Are You Managing a Global Mobile Perimeter 6.6 Billion Devices Strong?



by Peter Merkulov

It’s easy to take for granted that we live in a connected, mobile world. The latest Ericsson mobility report predicts that 90 percent of the world’s population over the age of six will have a smartphone by 2020. That means in four years there will be 6.6 billion people connected on one device or another.

It also means that there will be 6.6 billion people who (should be) concerned with the security of their personal and business data. What’s more, many of them will be employees, contractors, partners and customers of companies requiring access to corporate networks—including yours. Are you ready to protect the information on which your business relies while also accommodating the demands of a mobile workforce?

The traditional network perimeter is a thing of the past. Today, anywhere-anytime access to information is the expectation; striking a balance between security and accessibility is the challenge. Protecting valuable data and maintaining compliance with privacy and security regulations is often at odds with making access to data fast and convenient to employees who need it. Add to that the need to accommodate the various personal preferences that employees, partners and contractors have—known as Bring Your Own Device (BYOD)—and data management becomes a task of enormous proportions.

Employee adoption of new technology—shadow technology, operating within the enterprise but beyond the view and control of IT—is not a new phenomenon, but because of the capability and interconnectedness of today’s tech, the stakes are higher because of it. That’s why creating an effective enterprise mobility management strategy within a BYOD program is essential to maintaining mobile productivity, protecting valuable data assets and maintaining network integrity.

Have you stopped to consider where in the mobile world your data might be at this moment? Is it on premises, in the cloud, on an employee’s mobile device or some combination of the three? Data mapping can help identify where in the network your data is stored and data classification can help you identify—based on your enterprise’s appetite for risk and relevant data management and security regulations—how to secure data and apply policy. In all cases it is important that the IT department is able to maintain complete visibility and control over the network and data; without it, security is difficult—if not impossible—to achieve.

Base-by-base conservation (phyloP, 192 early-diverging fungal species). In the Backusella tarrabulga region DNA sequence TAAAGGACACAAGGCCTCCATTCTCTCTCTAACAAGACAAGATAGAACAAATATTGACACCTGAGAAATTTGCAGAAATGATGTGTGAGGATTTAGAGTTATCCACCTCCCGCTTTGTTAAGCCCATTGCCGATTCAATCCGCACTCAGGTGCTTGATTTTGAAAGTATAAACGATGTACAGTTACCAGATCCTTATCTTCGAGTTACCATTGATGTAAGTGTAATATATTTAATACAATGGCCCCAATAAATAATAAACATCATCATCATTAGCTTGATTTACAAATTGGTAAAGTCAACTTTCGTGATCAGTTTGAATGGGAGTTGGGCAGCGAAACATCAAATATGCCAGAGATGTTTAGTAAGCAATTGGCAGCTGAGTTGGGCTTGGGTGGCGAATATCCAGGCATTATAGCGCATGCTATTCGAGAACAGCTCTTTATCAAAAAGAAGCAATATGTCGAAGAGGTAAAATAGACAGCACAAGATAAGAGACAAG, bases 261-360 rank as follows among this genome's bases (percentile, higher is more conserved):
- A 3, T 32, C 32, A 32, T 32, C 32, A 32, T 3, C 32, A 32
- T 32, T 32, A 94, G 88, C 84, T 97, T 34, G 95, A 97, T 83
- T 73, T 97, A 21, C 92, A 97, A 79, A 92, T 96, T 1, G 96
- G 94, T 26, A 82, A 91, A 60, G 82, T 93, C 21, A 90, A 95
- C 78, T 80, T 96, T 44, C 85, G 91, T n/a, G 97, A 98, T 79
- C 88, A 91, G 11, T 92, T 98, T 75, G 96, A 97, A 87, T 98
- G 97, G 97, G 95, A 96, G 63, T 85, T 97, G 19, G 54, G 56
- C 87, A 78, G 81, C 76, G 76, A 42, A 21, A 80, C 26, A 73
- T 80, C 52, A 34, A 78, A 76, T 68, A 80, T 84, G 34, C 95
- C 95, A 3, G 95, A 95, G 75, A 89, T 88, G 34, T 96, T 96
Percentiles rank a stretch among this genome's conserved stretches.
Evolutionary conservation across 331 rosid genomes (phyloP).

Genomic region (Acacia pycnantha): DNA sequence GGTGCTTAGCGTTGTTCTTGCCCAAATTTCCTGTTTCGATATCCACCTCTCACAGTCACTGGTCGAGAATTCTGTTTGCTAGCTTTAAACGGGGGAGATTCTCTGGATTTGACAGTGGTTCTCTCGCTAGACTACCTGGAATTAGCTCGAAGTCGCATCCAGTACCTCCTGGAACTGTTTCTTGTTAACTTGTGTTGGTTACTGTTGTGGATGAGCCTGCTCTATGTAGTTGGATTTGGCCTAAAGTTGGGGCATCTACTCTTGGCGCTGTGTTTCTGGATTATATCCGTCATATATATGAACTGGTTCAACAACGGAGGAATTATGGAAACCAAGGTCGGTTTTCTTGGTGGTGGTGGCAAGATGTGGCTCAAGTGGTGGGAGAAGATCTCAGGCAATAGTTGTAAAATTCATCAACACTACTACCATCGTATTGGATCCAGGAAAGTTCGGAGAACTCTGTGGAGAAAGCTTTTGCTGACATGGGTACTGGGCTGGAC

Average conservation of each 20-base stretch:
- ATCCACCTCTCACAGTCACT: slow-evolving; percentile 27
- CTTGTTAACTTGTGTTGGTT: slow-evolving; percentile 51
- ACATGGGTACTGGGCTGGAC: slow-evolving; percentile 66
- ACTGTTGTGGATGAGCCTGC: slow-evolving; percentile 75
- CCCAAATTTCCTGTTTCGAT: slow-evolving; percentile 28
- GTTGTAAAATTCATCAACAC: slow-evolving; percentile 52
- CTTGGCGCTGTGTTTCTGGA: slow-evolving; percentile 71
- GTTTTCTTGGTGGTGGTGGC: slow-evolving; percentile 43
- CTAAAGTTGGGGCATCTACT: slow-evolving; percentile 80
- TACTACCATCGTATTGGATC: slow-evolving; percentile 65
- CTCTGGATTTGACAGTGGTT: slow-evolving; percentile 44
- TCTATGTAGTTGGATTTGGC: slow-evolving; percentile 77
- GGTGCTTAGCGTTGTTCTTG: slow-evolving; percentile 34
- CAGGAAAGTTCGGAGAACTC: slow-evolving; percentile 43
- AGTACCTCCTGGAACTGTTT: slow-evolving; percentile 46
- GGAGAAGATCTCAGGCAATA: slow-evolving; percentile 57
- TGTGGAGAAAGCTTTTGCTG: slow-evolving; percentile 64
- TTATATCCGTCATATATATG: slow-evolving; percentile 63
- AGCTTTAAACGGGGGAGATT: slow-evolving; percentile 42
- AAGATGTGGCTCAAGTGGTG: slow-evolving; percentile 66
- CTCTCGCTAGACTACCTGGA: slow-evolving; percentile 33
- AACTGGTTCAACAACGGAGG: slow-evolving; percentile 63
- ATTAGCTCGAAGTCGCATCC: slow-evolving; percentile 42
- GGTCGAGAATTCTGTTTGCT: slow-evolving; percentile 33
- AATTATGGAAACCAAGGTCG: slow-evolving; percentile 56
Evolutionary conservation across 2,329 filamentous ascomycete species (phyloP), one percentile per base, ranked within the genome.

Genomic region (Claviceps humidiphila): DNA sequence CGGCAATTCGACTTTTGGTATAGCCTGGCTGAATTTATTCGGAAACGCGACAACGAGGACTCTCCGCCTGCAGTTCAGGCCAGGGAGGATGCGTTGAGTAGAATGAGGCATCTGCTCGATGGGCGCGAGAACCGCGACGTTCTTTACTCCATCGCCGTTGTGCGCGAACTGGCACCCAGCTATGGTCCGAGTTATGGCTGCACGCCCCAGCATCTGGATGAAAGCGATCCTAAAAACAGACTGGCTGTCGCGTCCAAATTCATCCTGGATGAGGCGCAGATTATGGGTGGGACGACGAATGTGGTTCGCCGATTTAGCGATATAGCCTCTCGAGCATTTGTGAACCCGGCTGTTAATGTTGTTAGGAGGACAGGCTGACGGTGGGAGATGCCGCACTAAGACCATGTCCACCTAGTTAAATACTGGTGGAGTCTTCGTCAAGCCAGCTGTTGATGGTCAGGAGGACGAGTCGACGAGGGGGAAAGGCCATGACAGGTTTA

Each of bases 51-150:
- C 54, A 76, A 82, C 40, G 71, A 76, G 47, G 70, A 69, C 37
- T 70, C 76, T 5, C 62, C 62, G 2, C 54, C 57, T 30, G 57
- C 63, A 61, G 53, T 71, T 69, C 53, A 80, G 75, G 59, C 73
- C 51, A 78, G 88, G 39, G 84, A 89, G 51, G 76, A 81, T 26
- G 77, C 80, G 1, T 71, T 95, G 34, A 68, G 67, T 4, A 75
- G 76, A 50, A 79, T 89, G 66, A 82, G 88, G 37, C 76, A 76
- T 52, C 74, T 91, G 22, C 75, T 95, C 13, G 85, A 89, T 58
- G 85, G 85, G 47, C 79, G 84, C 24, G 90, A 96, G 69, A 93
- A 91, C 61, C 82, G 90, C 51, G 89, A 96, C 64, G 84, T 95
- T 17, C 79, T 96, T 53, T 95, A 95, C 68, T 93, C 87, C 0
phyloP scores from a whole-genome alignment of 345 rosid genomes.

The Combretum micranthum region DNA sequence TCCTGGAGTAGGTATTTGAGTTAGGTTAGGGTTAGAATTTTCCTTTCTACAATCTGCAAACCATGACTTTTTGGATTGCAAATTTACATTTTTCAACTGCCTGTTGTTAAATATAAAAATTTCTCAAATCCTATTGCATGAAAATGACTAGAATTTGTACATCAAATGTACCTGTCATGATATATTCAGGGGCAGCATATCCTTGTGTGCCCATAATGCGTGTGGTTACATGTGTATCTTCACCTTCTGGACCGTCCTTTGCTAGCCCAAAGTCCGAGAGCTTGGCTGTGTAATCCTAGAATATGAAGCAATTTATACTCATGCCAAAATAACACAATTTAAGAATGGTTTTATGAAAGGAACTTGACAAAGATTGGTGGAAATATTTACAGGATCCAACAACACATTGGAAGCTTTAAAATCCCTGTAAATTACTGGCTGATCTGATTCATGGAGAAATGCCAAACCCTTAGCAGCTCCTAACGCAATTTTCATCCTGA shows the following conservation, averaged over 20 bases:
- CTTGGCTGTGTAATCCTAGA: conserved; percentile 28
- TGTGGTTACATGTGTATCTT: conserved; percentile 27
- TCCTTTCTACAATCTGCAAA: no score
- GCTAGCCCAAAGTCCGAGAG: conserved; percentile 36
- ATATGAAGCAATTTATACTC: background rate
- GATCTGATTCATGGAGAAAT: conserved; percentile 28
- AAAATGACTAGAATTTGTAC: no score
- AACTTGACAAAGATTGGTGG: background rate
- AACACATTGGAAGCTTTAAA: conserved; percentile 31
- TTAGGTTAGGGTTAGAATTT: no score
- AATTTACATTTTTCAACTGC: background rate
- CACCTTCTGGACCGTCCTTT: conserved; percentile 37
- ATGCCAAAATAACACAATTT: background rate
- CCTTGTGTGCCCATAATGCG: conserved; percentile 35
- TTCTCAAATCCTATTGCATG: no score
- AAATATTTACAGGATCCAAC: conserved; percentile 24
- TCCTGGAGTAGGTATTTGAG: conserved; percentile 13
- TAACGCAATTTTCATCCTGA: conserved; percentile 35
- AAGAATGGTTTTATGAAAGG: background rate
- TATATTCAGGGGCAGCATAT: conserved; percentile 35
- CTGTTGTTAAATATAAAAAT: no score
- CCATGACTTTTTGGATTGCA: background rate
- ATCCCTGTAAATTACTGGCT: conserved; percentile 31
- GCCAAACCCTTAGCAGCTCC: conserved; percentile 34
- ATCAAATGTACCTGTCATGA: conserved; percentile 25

Shadow IT is, in part, a symptom of our human nature that is compelled to avoid inconvenience. People want to use tools that make work as easy as possible, so it’s important to look for solutions that don’t impede users—or the time and resources of the IT team. In fact, if you fail to keep up with user expectations, you may end up managing shadow IT more than the technology your employees are supposed to be using. When frustrated workers bring personal devices and preferred applications into the enterprise, security risks increase. Every new end point is a potential entry point for hackers to exploit, or for human error to expose.

With data mapped and classified, it’s time to take an inventory of security and governance regulations that apply to the data you create, collect and manage; it’s time to write policies dictating how data must be handled by those who have access; and it’s time to determine who needs access and who needs privileged access. You may also want to contemplate how today’s policies might affect the future direction of the organization. It’s also important to identify the feature set needed to complement enterprise-level security for collaboration with business partners, customers, and employees as well as regulatory compliance, governance, and visibility. Such controls should keep your data safe without impeding performance and scalability.

If you haven’t broken out in a cold sweat by now it means you’ve either tackled this challenge already, or you haven’t grasped the gravity and magnitude of the task before you. It also means you haven’t heard that, according to the Ponemon Institute’s 2016 Cost of a Data Breach Report, the consequences of getting it wrong average $4 million dollars per incident.

Your network’s mobile human perimeter might not consist of 6.6 billion devices, even if it seems like it at times. Don’t feel daunted by the illusion of an unmanageable challenge. Put a plan in place for enterprise mobility management in the age of BYOD that asks the right questions and seeks the right solutions. Such strategies don’t happen by accident; they require purpose and forethought.

Peter Merkulov is the vice president of  of Product Strategy and Technology Alliances at Globalscape.

 

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